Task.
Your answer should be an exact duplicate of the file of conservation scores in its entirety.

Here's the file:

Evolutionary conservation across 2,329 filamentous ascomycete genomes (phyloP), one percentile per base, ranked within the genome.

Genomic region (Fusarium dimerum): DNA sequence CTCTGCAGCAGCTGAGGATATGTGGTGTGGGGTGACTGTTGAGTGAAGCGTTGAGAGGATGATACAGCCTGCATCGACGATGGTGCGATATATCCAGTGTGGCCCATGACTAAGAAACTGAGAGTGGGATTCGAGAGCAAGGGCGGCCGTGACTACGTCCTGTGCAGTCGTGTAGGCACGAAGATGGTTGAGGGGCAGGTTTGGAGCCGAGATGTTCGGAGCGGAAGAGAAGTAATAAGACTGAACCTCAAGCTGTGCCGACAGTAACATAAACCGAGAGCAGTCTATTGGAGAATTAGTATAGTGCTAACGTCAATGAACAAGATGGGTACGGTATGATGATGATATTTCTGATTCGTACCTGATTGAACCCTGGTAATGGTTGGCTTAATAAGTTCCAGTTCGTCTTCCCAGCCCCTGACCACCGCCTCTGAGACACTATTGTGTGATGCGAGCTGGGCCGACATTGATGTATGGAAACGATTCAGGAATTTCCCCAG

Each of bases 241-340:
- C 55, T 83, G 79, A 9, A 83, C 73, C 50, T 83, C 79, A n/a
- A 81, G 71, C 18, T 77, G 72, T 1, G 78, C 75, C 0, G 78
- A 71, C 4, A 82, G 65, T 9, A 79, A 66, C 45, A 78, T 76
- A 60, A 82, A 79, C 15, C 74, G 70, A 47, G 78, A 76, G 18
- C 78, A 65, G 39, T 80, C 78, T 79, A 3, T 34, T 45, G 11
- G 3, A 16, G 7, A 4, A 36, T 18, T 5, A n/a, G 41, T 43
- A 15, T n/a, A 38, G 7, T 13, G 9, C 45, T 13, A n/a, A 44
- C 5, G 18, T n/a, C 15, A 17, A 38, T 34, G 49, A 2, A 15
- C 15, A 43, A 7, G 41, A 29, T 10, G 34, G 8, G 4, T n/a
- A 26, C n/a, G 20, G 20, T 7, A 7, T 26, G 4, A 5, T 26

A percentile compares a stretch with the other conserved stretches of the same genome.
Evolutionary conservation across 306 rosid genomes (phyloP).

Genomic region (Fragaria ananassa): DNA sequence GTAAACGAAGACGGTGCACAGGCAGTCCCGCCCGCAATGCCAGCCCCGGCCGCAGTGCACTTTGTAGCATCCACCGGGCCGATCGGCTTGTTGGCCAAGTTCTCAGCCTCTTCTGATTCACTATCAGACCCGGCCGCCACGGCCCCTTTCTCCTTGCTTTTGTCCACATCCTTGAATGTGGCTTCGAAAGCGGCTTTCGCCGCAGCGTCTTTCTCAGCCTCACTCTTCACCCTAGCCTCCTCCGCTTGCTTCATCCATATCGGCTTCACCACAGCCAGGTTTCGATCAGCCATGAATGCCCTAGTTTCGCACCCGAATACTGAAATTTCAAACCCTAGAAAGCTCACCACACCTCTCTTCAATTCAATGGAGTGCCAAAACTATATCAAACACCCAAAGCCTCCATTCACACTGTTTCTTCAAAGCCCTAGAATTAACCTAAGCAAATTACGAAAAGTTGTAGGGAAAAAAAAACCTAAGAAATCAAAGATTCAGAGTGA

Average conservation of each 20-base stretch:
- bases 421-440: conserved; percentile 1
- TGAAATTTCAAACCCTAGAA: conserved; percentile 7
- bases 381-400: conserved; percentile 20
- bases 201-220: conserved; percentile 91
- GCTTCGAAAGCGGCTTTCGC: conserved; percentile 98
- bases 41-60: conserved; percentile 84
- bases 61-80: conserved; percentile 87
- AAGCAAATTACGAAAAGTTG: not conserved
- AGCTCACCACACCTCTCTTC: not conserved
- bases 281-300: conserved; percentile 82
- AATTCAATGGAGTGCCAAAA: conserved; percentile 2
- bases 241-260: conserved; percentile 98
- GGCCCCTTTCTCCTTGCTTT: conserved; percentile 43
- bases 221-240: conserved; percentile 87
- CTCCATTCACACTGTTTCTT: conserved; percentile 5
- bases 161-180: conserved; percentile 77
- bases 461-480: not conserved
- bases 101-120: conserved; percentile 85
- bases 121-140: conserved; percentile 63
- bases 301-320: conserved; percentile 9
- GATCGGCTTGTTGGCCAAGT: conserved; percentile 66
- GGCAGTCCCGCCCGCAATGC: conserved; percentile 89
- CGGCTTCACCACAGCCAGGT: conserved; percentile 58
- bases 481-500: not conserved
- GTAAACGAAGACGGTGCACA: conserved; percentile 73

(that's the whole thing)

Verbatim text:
Evolutionary conservation across 2,329 filamentous ascomycete genomes (phyloP), one percentile per base, ranked within the genome.

Genomic region (Fusarium dimerum): DNA sequence CTCTGCAGCAGCTGAGGATATGTGGTGTGGGGTGACTGTTGAGTGAAGCGTTGAGAGGATGATACAGCCTGCATCGACGATGGTGCGATATATCCAGTGTGGCCCATGACTAAGAAACTGAGAGTGGGATTCGAGAGCAAGGGCGGCCGTGACTACGTCCTGTGCAGTCGTGTAGGCACGAAGATGGTTGAGGGGCAGGTTTGGAGCCGAGATGTTCGGAGCGGAAGAGAAGTAATAAGACTGAACCTCAAGCTGTGCCGACAGTAACATAAACCGAGAGCAGTCTATTGGAGAATTAGTATAGTGCTAACGTCAATGAACAAGATGGGTACGGTATGATGATGATATTTCTGATTCGTACCTGATTGAACCCTGGTAATGGTTGGCTTAATAAGTTCCAGTTCGTCTTCCCAGCCCCTGACCACCGCCTCTGAGACACTATTGTGTGATGCGAGCTGGGCCGACATTGATGTATGGAAACGATTCAGGAATTTCCCCAG

Each of bases 241-340:
- C 55, T 83, G 79, A 9, A 83, C 73, C 50, T 83, C 79, A n/a
- A 81, G 71, C 18, T 77, G 72, T 1, G 78, C 75, C 0, G 78
- A 71, C 4, A 82, G 65, T 9, A 79, A 66, C 45, A 78, T 76
- A 60, A 82, A 79, C 15, C 74, G 70, A 47, G 78, A 76, G 18
- C 78, A 65, G 39, T 80, C 78, T 79, A 3, T 34, T 45, G 11
- G 3, A 16, G 7, A 4, A 36, T 18, T 5, A n/a, G 41, T 43
- A 15, T n/a, A 38, G 7, T 13, G 9, C 45, T 13, A n/a, A 44
- C 5, G 18, T n/a, C 15, A 17, A 38, T 34, G 49, A 2, A 15
- C 15, A 43, A 7, G 41, A 29, T 10, G 34, G 8, G 4, T n/a
- A 26, C n/a, G 20, G 20, T 7, A 7, T 26, G 4, A 5, T 26

A percentile compares a stretch with the other conserved stretches of the same genome.
Evolutionary conservation across 306 rosid genomes (phyloP).

Genomic region (Fragaria ananassa): DNA sequence GTAAACGAAGACGGTGCACAGGCAGTCCCGCCCGCAATGCCAGCCCCGGCCGCAGTGCACTTTGTAGCATCCACCGGGCCGATCGGCTTGTTGGCCAAGTTCTCAGCCTCTTCTGATTCACTATCAGACCCGGCCGCCACGGCCCCTTTCTCCTTGCTTTTGTCCACATCCTTGAATGTGGCTTCGAAAGCGGCTTTCGCCGCAGCGTCTTTCTCAGCCTCACTCTTCACCCTAGCCTCCTCCGCTTGCTTCATCCATATCGGCTTCACCACAGCCAGGTTTCGATCAGCCATGAATGCCCTAGTTTCGCACCCGAATACTGAAATTTCAAACCCTAGAAAGCTCACCACACCTCTCTTCAATTCAATGGAGTGCCAAAACTATATCAAACACCCAAAGCCTCCATTCACACTGTTTCTTCAAAGCCCTAGAATTAACCTAAGCAAATTACGAAAAGTTGTAGGGAAAAAAAAACCTAAGAAATCAAAGATTCAGAGTGA

Average conservation of each 20-base stretch:
- bases 421-440: conserved; percentile 1
- TGAAATTTCAAACCCTAGAA: conserved; percentile 7
- bases 381-400: conserved; percentile 20
- bases 201-220: conserved; percentile 91
- GCTTCGAAAGCGGCTTTCGC: conserved; percentile 98
- bases 41-60: conserved; percentile 84
- bases 61-80: conserved; percentile 87
- AAGCAAATTACGAAAAGTTG: not conserved
- AGCTCACCACACCTCTCTTC: not conserved
- bases 281-300: conserved; percentile 82
- AATTCAATGGAGTGCCAAAA: conserved; percentile 2
- bases 241-260: conserved; percentile 98
- GGCCCCTTTCTCCTTGCTTT: conserved; percentile 43
- bases 221-240: conserved; percentile 87
- CTCCATTCACACTGTTTCTT: conserved; percentile 5
- bases 161-180: conserved; percentile 77
- bases 461-480: not conserved
- bases 101-120: conserved; percentile 85
- bases 121-140: conserved; percentile 63
- bases 301-320: conserved; percentile 9
- GATCGGCTTGTTGGCCAAGT: conserved; percentile 66
- GGCAGTCCCGCCCGCAATGC: conserved; percentile 89
- CGGCTTCACCACAGCCAGGT: conserved; percentile 58
- bases 481-500: not conserved
- GTAAACGAAGACGGTGCACA: conserved; percentile 73